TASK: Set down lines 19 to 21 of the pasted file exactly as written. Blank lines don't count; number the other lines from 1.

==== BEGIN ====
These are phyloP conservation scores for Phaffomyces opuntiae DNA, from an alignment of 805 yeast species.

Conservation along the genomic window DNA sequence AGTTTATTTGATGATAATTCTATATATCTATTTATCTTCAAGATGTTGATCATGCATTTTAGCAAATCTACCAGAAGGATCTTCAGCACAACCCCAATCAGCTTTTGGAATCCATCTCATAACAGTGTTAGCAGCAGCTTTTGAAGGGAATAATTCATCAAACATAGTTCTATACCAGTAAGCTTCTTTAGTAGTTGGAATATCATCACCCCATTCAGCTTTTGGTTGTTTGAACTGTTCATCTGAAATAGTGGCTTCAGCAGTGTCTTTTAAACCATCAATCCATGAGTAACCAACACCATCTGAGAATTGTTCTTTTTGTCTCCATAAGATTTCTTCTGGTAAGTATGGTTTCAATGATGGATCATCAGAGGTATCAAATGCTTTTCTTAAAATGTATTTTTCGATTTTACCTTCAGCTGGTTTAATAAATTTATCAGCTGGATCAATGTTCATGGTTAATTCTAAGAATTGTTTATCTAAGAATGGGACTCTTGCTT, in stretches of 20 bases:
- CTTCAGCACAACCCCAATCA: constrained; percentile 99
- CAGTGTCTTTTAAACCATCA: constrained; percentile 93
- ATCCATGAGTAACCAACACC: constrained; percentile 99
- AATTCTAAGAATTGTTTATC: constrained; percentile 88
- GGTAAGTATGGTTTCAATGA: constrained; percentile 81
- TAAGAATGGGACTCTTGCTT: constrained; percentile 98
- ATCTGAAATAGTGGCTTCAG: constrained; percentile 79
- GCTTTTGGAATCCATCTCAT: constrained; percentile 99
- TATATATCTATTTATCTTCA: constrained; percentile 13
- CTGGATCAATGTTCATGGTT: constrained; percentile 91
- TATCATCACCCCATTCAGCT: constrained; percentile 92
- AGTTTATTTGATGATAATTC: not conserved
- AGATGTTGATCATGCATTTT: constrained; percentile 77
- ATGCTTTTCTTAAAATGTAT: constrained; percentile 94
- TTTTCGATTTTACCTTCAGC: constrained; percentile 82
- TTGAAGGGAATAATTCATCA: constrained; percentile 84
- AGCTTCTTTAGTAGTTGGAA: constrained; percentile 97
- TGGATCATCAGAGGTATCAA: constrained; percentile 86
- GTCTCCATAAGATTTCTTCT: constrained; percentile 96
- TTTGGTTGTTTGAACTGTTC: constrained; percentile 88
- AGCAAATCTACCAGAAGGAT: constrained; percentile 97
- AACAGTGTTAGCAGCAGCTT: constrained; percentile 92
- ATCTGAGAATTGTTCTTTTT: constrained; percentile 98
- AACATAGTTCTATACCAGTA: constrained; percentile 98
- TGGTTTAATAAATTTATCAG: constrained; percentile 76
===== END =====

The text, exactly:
- AGCTTCTTTAGTAGTTGGAA: constrained; percentile 97
- TGGATCATCAGAGGTATCAA: constrained; percentile 86
- GTCTCCATAAGATTTCTTCT: constrained; percentile 96